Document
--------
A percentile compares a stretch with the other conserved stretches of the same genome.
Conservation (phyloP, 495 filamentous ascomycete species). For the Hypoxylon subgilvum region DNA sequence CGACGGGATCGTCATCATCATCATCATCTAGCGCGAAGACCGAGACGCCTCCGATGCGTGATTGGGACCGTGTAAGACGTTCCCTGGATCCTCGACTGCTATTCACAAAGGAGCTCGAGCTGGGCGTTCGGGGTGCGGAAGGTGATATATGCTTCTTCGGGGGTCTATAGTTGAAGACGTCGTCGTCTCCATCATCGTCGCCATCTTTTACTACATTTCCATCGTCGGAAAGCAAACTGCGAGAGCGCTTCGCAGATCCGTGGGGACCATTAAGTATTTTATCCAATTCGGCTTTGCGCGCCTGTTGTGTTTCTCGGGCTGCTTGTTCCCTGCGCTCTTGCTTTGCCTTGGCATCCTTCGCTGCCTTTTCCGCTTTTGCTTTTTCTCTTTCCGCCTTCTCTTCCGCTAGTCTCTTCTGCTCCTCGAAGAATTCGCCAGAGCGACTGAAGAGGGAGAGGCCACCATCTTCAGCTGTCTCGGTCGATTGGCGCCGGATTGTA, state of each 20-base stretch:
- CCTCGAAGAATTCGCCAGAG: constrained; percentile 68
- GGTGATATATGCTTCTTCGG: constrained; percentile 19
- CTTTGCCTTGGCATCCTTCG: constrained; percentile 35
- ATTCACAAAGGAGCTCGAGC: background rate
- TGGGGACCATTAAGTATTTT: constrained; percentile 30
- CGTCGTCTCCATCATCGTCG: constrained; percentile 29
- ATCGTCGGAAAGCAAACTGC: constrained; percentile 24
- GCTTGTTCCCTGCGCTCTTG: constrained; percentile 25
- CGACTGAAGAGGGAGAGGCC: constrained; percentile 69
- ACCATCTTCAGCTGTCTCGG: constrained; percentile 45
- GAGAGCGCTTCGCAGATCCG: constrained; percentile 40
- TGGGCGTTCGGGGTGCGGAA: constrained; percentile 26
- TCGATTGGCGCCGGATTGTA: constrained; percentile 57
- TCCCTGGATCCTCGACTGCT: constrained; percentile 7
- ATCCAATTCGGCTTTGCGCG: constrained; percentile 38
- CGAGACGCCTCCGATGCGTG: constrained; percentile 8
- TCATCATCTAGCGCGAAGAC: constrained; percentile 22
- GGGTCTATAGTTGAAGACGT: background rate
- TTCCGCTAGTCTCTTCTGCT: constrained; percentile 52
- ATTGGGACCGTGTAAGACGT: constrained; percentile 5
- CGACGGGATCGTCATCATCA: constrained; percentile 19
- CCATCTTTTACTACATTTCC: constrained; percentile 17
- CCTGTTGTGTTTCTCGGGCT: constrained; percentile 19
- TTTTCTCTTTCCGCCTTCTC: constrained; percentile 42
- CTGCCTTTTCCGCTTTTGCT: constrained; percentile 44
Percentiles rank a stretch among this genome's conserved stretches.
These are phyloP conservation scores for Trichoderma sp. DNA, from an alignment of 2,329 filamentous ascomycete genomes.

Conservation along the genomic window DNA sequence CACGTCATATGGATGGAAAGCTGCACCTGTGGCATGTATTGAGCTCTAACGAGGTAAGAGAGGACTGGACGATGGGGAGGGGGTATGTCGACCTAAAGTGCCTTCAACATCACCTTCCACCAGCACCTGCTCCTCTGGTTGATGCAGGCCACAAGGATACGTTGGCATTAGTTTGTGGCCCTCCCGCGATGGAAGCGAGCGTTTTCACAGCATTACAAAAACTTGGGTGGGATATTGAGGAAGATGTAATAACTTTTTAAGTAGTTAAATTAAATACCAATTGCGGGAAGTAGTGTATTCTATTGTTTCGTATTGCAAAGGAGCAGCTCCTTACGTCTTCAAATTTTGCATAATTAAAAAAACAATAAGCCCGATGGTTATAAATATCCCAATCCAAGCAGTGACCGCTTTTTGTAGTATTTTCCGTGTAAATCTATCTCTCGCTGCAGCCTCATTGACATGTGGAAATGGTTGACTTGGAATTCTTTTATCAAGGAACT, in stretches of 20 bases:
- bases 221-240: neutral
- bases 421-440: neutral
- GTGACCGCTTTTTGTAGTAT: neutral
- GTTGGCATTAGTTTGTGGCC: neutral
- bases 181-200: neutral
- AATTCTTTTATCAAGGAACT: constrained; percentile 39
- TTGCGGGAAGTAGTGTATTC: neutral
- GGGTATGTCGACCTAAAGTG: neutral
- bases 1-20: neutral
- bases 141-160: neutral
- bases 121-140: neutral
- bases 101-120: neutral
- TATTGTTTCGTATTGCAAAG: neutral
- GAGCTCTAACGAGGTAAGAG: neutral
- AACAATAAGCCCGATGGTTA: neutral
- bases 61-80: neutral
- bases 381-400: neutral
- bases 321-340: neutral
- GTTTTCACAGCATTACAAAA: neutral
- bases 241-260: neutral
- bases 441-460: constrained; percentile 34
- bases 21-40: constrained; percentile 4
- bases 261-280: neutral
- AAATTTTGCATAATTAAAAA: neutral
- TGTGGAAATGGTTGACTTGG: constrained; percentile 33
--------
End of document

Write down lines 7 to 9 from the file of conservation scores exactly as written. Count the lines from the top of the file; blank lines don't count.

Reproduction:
- TGGGGACCATTAAGTATTTT: constrained; percentile 30
- CGTCGTCTCCATCATCGTCG: constrained; percentile 29
- ATCGTCGGAAAGCAAACTGC: constrained; percentile 24